While the price of iron ore has fallen to multiyear lows, copper has held up remarkably well, writes Daniel Rohr, CFA, of Morningstar. That will change in 2015 as both copper and iron ore are tied to Chinese real estate demand.
Rohr writes that as China’s real estate starts have fallen this year, iron ore was first to feel the pain. Copper will be next.
With a decline of 2.2% to JPY 790,000 ($6,638) per metric ton on Friday, December 12, the cash price of Japanese copper recorded the biggest decline of the day. The price of US copper producer grade 110 rose 0.8% to $3.65 per pound. At $3.65, the price of US copper producer grade 122 finished the market day up 0.8% per pound. The price of US copper producer grade 102 increased 0.8% to $3.84 per pound.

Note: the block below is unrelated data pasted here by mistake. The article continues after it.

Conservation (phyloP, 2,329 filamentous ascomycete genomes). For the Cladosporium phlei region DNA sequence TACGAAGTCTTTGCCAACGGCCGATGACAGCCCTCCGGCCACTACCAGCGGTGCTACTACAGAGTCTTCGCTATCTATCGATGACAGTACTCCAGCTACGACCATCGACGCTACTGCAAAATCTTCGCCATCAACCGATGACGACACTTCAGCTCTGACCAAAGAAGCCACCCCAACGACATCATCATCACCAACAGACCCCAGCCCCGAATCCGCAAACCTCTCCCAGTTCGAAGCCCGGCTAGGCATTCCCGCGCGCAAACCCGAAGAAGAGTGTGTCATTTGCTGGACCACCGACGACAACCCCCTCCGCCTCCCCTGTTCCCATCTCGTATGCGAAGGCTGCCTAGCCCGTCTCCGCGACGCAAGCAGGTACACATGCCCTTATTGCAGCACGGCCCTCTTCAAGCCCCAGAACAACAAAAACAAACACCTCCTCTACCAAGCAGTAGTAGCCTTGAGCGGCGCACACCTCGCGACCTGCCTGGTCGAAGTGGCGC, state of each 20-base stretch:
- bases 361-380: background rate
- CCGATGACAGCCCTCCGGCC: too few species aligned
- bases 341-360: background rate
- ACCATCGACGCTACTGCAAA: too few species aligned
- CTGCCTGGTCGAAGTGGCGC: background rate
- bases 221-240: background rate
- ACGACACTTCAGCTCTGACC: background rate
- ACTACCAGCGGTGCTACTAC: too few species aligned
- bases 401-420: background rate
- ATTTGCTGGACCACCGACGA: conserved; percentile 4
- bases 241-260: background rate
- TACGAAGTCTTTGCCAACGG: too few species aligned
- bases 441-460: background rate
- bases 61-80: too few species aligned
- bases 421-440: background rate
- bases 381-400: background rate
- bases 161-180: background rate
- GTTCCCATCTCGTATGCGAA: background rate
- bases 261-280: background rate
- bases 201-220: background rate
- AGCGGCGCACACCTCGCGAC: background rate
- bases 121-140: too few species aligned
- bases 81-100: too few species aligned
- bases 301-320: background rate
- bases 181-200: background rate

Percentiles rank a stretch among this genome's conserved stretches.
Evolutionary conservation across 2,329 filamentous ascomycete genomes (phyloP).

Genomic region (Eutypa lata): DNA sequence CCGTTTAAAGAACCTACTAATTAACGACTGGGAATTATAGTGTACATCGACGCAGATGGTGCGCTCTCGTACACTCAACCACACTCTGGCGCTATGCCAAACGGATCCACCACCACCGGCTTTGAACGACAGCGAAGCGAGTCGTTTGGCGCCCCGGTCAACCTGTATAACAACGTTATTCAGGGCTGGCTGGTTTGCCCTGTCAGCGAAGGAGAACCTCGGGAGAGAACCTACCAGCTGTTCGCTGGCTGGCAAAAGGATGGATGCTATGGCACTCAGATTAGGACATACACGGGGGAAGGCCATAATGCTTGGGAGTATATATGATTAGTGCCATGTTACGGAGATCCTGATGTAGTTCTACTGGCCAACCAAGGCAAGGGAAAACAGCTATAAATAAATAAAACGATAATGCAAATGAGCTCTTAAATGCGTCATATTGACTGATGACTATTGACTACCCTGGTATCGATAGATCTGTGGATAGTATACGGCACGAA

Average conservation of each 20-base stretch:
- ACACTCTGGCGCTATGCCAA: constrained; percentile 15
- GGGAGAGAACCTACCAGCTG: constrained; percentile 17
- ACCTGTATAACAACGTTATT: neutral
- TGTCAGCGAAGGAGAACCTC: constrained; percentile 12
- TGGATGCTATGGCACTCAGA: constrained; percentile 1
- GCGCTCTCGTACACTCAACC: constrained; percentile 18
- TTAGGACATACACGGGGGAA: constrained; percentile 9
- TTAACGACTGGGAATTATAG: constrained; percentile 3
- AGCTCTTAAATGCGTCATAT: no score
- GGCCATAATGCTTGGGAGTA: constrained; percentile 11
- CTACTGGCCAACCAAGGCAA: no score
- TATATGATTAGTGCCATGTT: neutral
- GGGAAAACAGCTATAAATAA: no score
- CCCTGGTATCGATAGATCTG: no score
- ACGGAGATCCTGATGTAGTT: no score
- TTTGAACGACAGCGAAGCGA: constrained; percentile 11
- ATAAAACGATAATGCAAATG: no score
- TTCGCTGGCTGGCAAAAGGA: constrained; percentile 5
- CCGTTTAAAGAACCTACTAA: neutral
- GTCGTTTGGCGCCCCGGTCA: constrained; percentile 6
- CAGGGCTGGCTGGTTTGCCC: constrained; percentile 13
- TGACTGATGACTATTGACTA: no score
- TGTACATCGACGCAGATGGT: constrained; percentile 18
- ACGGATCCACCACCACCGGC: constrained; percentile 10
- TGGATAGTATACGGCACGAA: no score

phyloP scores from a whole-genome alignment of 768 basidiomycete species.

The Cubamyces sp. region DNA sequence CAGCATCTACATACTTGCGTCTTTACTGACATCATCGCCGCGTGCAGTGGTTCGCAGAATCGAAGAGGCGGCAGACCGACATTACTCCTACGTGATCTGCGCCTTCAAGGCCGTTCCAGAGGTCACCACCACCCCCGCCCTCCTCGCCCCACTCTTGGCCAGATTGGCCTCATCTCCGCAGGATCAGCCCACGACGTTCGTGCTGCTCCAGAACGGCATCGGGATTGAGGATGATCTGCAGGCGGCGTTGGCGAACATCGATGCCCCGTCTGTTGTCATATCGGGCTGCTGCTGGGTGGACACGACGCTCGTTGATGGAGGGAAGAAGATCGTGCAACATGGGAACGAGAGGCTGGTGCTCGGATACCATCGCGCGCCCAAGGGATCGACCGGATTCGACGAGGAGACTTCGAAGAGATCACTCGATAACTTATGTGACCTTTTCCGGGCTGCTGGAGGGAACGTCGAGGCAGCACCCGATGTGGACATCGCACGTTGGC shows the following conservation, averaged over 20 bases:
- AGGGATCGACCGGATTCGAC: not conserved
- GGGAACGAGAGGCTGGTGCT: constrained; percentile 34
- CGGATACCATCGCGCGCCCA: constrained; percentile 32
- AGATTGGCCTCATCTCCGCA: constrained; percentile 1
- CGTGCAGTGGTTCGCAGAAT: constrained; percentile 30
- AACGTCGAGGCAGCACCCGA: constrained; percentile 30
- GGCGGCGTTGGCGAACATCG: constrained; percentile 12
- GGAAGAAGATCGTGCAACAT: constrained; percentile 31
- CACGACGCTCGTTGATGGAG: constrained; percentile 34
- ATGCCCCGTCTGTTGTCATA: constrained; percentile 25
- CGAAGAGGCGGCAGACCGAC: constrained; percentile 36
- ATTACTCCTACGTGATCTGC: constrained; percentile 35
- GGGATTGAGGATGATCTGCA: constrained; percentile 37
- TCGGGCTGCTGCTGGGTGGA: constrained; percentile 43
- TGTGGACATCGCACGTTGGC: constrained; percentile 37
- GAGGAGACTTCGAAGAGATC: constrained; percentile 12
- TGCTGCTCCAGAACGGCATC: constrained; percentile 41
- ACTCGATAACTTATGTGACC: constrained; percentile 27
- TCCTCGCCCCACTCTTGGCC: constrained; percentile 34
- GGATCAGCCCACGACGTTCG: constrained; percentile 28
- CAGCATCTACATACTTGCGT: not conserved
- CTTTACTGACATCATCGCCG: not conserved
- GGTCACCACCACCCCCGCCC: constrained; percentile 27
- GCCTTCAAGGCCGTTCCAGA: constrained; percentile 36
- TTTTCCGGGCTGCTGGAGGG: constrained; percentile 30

Chinese copper closed mixed last Friday. Chinese copper bar finished the day up 0.3% to CNY 47,880 ($7,731) per metric ton. The cash price of Chinese copper inched up 0.3% to CNY 48,080 ($7,763) per metric ton. At CNY 47,010 ($7,591), the price of Chinese copper wire finished the market day up 0.1% per metric ton. Chinese bright copper scrap held its value last Friday at CNY 40,700 ($6,572) per metric ton.
The primary copper cash price remained essentially flat on the LME at $6,471 per metric ton. The copper 3-month price saw little movement last Friday on the LME, closing out around $6,422 per metric ton.